His words tangled in his throat as he locked eyes with the boy, pausing as if to process a riddle. He inspected the boy’s familiar features, a scattering of freckles across an upturned nose, blue-green irises marbling outward from dark pupils, a brown hint at the far edges. Beneath the boy’s left eye, he spied the tiny star-shaped scar. Glen pressed a hand to his own face, rubbing an identical blemish.
“How’d you get that?” Glen’s shaky finger pointed toward the boy’s eye.
The boy stepped closer. “The same way you did.”
Glen backpedaled, the crashing waves’ roar suddenly muffled, muted, as if walled off from the shore. “Who are you?”
“I’ll give you three guesses…and the first two don’t count,” the boy snickered, tossing a hand over his mouth.
Glen’s legs faltered, depositing him into the sand. The cold sea flooded his pants as he jammed his eyes shut. He’s not really here. When I open my eyes, he’ll be gone. Glen garnered the courage to peel an eyelid, discovering the boy seated in the wet sand beside him.
Pressing his hands to his head, he rubbed his temples in slow circles. “How can you be here? Are you a…?”
“Ghost?” The boy shrugged. “Kinda.”
“But, I’m not dead. And if I’m not dead, you can’t be a—”
“Ghosts don’t have to be dead, silly,” the boy interrupted, shaking his head. “I bet you see Sarah inside every bookstore and seafood shack on the waterfront.” The boy stood and rested his hand on Glen’s shoulder. “Those are ghosts, the things in our head that leave traces. Like me…when we were young.”
“So, are you in my head, or…?”
“Part of me is up there,” he pointed to Glen’s forehead, “and part of me is right beside you.” Sensing Glen’s puzzlement, he added, “It’s sorta complicated.”
Glen gazed at the boy as if in a trance, cradling the urn in his lap. “I used to love this beach when I was your age.”
The boy snaked an arm around Glen’s shoulder. “Sarah did, too. She used to come here, just like we did.” The boy pointed down the shoreline. “You see those rocks over there? You walked past her one day and she showed you hermit crabs she caught. Don’t you remember? That was the day you met.”
Glen closed his eyes, trying to resurrect a memory he’d never reclaim. He shook his head.
The boy waved to the girl on the jetty. She dropped the shells and made her way up the beach. “Maybe she remembers. You could ask her.”
Glen stood as the girl approached, his heart fluttering against his chest like a bird against a window. “Who…is she?”
The boy leaned over and whispered. “She’s a real ghost.”
Glen studied her face, the resemblance to the tattered photographs unmistakable—the child playing on the lifeguard’s chair, stuffing french fries in her mouth on the picnic table outside the fish market, perched against the harbor’s dock pilings waving to the boats rumbling past. Tears rimmed his eyes as the living image stood before him, a ten-year-old with the childlike face of a woman he wouldn’t meet for another decade.
The boy reached over and rubbed her shoulder. “Hey Sarah, I want you to meet Mr. Taylor.”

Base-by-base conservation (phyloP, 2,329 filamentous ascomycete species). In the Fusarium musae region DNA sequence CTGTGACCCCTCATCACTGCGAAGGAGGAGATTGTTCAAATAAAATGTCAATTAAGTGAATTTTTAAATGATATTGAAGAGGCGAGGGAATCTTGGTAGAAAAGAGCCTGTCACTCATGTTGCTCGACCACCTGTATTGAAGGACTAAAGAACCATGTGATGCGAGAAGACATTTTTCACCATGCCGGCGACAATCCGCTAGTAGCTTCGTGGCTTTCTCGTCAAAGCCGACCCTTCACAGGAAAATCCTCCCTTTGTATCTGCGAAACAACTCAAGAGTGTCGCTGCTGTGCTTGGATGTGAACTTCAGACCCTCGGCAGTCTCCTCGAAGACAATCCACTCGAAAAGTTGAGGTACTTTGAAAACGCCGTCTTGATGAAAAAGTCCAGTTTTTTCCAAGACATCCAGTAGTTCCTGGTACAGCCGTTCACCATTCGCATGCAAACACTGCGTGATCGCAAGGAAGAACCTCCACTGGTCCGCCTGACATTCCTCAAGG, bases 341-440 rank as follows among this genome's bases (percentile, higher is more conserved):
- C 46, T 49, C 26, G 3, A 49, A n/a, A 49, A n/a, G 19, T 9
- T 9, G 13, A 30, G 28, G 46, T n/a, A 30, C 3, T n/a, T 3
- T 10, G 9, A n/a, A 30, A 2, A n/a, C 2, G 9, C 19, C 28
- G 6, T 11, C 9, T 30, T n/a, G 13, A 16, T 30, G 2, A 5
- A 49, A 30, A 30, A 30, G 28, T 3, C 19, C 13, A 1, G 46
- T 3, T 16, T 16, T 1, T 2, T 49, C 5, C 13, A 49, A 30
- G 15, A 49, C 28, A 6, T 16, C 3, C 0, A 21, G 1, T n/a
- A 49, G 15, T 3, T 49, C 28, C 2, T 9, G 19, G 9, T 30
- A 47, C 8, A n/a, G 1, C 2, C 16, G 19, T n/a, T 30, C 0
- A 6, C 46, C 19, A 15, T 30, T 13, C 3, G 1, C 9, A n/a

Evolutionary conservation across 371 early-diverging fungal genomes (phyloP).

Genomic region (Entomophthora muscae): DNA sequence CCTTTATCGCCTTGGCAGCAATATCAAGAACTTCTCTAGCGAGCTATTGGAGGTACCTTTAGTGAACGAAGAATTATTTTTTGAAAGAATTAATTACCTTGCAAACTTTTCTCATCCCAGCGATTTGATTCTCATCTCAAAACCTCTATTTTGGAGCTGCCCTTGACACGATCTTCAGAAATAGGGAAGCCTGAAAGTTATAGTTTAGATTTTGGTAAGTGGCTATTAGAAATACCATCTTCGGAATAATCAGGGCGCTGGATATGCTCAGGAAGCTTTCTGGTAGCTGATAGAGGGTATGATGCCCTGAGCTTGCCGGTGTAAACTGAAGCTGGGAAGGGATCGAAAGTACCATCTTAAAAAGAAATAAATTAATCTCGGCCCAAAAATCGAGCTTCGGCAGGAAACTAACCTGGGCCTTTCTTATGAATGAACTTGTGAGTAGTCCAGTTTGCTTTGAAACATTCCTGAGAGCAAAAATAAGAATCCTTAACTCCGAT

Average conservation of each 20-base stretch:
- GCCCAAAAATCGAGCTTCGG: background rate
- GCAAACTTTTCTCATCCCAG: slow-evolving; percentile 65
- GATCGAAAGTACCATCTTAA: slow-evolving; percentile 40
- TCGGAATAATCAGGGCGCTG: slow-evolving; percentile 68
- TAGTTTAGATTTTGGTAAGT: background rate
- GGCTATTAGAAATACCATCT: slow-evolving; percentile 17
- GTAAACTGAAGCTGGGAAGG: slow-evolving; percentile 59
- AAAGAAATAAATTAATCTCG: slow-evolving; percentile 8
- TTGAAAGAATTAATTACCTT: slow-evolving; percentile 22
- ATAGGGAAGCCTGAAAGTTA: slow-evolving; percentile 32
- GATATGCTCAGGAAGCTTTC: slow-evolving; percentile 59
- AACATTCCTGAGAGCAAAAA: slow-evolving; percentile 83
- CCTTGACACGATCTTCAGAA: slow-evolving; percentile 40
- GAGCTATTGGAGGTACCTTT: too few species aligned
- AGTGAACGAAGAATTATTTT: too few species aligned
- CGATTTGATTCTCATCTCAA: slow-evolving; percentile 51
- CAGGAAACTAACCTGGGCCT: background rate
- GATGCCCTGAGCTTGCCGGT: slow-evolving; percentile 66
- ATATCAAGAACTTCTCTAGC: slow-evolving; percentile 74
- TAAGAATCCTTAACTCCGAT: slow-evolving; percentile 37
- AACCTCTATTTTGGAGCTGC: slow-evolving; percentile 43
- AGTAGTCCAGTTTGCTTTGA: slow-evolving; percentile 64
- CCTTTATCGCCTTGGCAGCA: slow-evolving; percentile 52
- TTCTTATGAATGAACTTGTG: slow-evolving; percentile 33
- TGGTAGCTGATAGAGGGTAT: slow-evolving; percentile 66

She brushed the sand from her hand and held it out to him. “Nice to meet you, mister, but you’re all wet.” She turned to the boy. “Did he go swimming with his pants and sneakers on?”
Glen gazed into Sarah’s eyes. They registered no recognition, no hint of a connection. “Do you remember me?” Glen asked.
The girl placed her hands on her hips. “Hmmm…no.”
The boy pulled on Glen’s sleeve and whispered. “You won’t meet for another ten years, that’s why she doesn’t recognize you.”
Glen kept his eyes locked on Sarah’s. “Do you remember showing me your hermit crabs?”
The girl scrunched her face as she inspected him. “You mean my pet crabs? I showed them to him.” She pointed at the younger version of himself.
Glen pulled the boy aside. “Why is she a…child? She died much older.”
“Well, this is where she spent her childhood. That’s who she is as a ghost.”
“But we spent time here, together.” Glen dug his fingernails into his palms. “Why wouldn’t she choose to be older, how she was when I knew her? Why would she choose—?”
“Gosh, you don’t know much about ghosts,” the boy interrupted, shaking his head. “Ghosts don’t get to choose who they are when they’re dead, just like you don’t get to choose who you are when you’re alive.”
Sarah lowered herself to the sand and hugged herself, goosebumps riddling her bare skin.
“Are you okay?” Glen knelt beside her.
“I want to go home, it’s so cold here.”
Glen shed his windbreaker and wrapped it around Sarah’s shoulders, the sleeves swallowing her arms and hands, the ends snapping in the wind. “Is that better?”
She nodded as she snaked her hands through the jacket’s arm maze until they popped through into the chill air.
“You can help her get home, you know.” the boy whispered to Glen. “Give her a new beginning.”
The little girl stood, her eyes darting back and forth between Glen and the boy. “You mean, I can go home now?”
“You’ve been so patient, Sarah.” The boy rubbed her hand, his eyes communicating an unspoken devotion. Glen recognized the look as if he’d stared into a mirror.